Article
To assess the safety of 1.5 T magnetic resonance imaging (MRI) in patients with cochlear implants (CIs) with internal magnets. Retrospective review of CI patients who underwent an MRI at Johns Hopkins. Sixteen patients with a mean age of 43 ± 22 years with a CI underwent a total of 22 clinically indicated 1.5 T MRI. Devices from 3 major CI manufactures were represented. Binding of CI with mold material and gauze was performed before MRI. Some patients were also administered a sedative. Intravenous gadolinium contrast was used in all but 1 patient. Patients were assessed with regard to the ability to complete the MRI, the size of the artifact caused by the device, the ability to make a diagnosis from the studies, the post-MRI CI function, and the magnet's position. No CI malfunction, displacement, or magnet displacement was observed after MRI. One patient was unable to tolerate the procedure because of pressure at the site of the device. One patient required intravenous sedation to complete the study. The CI generally produced an artifact on brain MRI, with a mean maximal anterior-posterior dimension of 6.6 cm and a lateral dimension of 4.8 cm around the site of the device. The contralateral internal auditory canal was visualized in all patients, and the ipsilateral internal auditory canal was at least party visible in all but 1 patient. Patients can safely undergo 1.5 T MRI after CI if the device is tightly bound before scanning. Magnet displacement was not observed, and we think the risk to be minimal compared with the risk and inconvenience of removing the magnet before the study.
The aim of this study was to evaluate artifacts produced by cochlear implants (CI) during 3.0 Tesla (T) magnetic resonance imaging of the brain using different sequences on phantom and cadaveric specimens. A phantom and three cadaveric specimens with CIs were imaged using a 3.0 T clinical scanner. Artifacts were analyzed quantitatively and according to the sequence used. Different brain regions were evaluated for image distortion and limitation of diagnostic significance. In cadaver studies, all sequences generated signal-void areas around the implant. In T2-weighted sequences, additional periodic shadowing was discovered. Anatomical structures of the brain on the contralateral side of the CI were for the most part undistorted. At 3T, artifacts around CIs with non-removable magnets compromise image quality of the nearby brain regions and diagnosis of brain lesions is limited. In the contralateral hemisphere, diagnostic accuracy is only marginally limited.
Article
To ensure good transmission of electromagnetic signals from the speech processor to the internal cochlear stimulator (ICS) in cochlear implants, exact alignment of the external transmitter coil over the receiver coil of the ICS is necessary. Usually this is achieved by two magnets: one implanted within the ICS, the other one integrated into the transmitter coil of the external headset. Although this principle works, there are some serious problems with the implanted magnet. The most serious of these is that it renders MRI studies potentially hazardous or impossible, or at least compromises image quality. We developed a method to eliminate the magnet. The method requires varying the implantation technique and using a special headset. The technique is easy to perform, and the headset is suitable for series production. Experience with our first patients revealed the coil alignment to be remarkably stable, even more than in patients with a cochlear implant equipped with a magnet. Results of the first ten patients are presented. Aside from eliminating the magnet, we attempted to optimize the acoustic properties of the headset. This resulted in design changes such as repositioning the microphone. Further improvements such as integration of telephone coils and special sockets to connect peripheral appliances can easily be implemented in our special headset.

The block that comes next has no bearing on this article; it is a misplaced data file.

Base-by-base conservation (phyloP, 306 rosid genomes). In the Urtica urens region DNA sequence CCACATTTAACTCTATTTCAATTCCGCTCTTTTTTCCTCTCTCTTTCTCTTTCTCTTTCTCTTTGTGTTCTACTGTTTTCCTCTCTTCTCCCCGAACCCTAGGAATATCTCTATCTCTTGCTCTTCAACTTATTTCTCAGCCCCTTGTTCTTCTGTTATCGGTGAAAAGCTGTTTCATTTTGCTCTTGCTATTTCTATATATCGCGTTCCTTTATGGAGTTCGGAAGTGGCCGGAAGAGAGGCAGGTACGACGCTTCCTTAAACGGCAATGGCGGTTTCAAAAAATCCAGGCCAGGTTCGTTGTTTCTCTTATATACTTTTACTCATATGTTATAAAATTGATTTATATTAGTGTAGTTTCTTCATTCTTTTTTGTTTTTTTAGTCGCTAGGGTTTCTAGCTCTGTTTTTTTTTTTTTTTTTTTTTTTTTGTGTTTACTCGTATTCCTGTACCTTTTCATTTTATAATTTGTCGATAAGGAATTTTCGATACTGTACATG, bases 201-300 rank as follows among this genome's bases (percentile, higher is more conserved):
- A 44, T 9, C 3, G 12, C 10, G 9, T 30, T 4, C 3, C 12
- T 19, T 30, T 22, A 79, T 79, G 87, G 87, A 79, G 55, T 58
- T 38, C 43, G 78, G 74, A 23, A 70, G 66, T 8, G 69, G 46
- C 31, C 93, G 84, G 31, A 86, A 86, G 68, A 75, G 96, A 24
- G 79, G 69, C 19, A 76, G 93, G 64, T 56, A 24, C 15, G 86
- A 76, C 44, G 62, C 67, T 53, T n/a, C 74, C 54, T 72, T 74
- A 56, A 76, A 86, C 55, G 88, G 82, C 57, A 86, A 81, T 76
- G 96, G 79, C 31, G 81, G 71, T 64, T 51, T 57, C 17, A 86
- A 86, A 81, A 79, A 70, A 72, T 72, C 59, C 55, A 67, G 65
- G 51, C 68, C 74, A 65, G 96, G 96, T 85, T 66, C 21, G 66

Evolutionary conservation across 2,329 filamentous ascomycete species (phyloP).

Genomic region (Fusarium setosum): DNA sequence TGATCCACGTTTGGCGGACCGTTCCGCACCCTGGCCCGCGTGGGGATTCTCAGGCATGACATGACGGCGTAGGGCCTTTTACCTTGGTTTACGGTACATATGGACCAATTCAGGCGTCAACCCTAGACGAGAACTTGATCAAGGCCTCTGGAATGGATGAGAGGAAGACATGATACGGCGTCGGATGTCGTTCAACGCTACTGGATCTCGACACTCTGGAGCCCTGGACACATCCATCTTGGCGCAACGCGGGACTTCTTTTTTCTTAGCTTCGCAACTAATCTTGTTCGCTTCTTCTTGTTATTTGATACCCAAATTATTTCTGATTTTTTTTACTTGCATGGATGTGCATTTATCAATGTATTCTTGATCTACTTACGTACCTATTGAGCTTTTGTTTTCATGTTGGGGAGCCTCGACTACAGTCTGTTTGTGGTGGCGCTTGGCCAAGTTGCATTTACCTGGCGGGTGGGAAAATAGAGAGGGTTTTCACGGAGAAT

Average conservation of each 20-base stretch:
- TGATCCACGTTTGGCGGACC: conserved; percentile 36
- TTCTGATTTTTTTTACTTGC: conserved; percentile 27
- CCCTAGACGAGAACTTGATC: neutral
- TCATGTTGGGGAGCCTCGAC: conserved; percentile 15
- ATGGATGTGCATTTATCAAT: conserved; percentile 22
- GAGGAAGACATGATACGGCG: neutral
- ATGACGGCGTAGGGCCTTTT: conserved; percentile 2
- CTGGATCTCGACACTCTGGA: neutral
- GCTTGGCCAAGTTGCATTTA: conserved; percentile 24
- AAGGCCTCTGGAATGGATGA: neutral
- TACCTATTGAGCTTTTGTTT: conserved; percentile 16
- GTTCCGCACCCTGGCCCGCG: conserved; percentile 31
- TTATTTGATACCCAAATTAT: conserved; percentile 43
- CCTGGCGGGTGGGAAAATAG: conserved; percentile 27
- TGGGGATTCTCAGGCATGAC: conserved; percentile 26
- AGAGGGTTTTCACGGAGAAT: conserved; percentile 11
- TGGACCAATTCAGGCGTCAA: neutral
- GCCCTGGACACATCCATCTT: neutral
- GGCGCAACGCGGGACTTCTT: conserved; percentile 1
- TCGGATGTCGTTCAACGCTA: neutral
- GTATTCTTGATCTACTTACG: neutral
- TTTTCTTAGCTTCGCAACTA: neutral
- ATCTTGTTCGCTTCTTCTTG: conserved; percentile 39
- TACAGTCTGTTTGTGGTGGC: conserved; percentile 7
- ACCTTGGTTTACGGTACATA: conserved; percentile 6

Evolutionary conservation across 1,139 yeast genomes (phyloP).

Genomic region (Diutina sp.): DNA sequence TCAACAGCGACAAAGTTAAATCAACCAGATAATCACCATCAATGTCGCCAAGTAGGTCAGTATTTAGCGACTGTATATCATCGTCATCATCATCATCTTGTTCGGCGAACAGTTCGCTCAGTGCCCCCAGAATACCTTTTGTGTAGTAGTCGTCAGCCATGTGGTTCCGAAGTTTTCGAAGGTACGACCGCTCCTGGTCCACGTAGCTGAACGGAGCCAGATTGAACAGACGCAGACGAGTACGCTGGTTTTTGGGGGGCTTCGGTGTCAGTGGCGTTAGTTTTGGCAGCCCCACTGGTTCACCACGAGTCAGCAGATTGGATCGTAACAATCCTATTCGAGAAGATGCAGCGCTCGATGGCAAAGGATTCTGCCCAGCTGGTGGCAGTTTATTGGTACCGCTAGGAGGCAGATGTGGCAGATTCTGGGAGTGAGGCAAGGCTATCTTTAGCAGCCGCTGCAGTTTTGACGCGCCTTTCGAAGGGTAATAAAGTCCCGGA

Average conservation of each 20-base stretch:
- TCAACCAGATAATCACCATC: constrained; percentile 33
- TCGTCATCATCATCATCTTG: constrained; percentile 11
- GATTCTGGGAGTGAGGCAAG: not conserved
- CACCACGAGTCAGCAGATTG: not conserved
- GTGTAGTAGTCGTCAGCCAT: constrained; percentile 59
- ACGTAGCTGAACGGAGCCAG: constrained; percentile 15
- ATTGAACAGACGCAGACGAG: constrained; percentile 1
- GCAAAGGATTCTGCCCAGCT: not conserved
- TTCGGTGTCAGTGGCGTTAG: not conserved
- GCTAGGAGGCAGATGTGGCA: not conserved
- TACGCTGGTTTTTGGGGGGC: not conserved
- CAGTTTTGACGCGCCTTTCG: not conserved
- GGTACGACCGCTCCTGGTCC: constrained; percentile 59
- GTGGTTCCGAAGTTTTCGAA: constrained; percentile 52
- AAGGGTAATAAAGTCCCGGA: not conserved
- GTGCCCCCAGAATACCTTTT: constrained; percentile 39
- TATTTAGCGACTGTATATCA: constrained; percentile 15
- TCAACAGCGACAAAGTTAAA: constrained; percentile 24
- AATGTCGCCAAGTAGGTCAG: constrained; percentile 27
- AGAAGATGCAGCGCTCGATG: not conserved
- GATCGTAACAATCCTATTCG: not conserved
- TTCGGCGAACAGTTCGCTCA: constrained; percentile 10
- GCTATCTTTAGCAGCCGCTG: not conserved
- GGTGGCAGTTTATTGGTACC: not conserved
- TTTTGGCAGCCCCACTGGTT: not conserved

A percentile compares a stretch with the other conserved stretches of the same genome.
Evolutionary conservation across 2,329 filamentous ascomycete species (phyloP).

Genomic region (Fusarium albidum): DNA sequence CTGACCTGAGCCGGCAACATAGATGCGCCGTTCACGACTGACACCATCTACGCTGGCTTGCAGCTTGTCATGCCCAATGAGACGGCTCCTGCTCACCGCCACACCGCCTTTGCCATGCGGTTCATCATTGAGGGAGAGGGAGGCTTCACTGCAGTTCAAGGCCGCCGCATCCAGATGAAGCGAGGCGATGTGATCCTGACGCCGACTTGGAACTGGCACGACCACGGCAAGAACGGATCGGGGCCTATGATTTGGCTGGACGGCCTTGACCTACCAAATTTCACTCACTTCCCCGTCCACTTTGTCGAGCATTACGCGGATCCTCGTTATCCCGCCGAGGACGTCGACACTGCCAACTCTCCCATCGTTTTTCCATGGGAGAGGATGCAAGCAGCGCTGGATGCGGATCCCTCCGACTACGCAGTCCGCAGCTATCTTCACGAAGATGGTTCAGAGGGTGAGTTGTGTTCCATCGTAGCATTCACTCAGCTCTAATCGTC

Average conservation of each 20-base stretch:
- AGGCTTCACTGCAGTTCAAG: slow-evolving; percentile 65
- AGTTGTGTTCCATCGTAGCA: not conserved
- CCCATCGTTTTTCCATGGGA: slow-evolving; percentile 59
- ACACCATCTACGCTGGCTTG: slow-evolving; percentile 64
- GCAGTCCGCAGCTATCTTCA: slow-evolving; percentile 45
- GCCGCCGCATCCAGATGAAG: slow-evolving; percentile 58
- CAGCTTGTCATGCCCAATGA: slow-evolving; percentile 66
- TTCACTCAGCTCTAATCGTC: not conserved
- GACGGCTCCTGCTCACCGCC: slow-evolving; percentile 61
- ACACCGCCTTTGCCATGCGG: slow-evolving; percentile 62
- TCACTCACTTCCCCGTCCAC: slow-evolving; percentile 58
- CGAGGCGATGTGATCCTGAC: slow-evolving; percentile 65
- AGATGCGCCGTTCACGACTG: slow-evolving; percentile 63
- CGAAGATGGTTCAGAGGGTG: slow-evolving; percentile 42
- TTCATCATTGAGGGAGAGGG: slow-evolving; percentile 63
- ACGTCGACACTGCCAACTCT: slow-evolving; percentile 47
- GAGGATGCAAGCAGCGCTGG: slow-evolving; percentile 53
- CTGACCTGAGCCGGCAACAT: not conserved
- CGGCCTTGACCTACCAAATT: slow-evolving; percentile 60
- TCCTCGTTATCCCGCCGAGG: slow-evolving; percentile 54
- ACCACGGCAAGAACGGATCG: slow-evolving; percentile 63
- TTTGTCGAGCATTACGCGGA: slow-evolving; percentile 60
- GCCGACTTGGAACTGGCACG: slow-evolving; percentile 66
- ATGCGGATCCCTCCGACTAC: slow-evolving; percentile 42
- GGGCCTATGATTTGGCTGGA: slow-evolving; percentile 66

Article
Dramatic increases in both magnetic resonance imaging (MRI) usage and cardiac device-based therapy have resulted in an estimated 50-75% probability of a patient being indicated for an MRI over the lifetime of their device. Some recent studies have demonstrated "safe procedures" and "no adverse events" in the limited populations, clinical situations, and specific devices and lead orientations tested. While these investigations are useful to help ascertain the hazards for patients with cardiac devices, they do not demonstrate clear freedom from risk. All components of active implantable systems must be engineered during the design stage to provide safety in current and evolving MR environments. Device manufacturers need to secure regulatory approval to confirm their products' safety under multiple clinical and technical variables.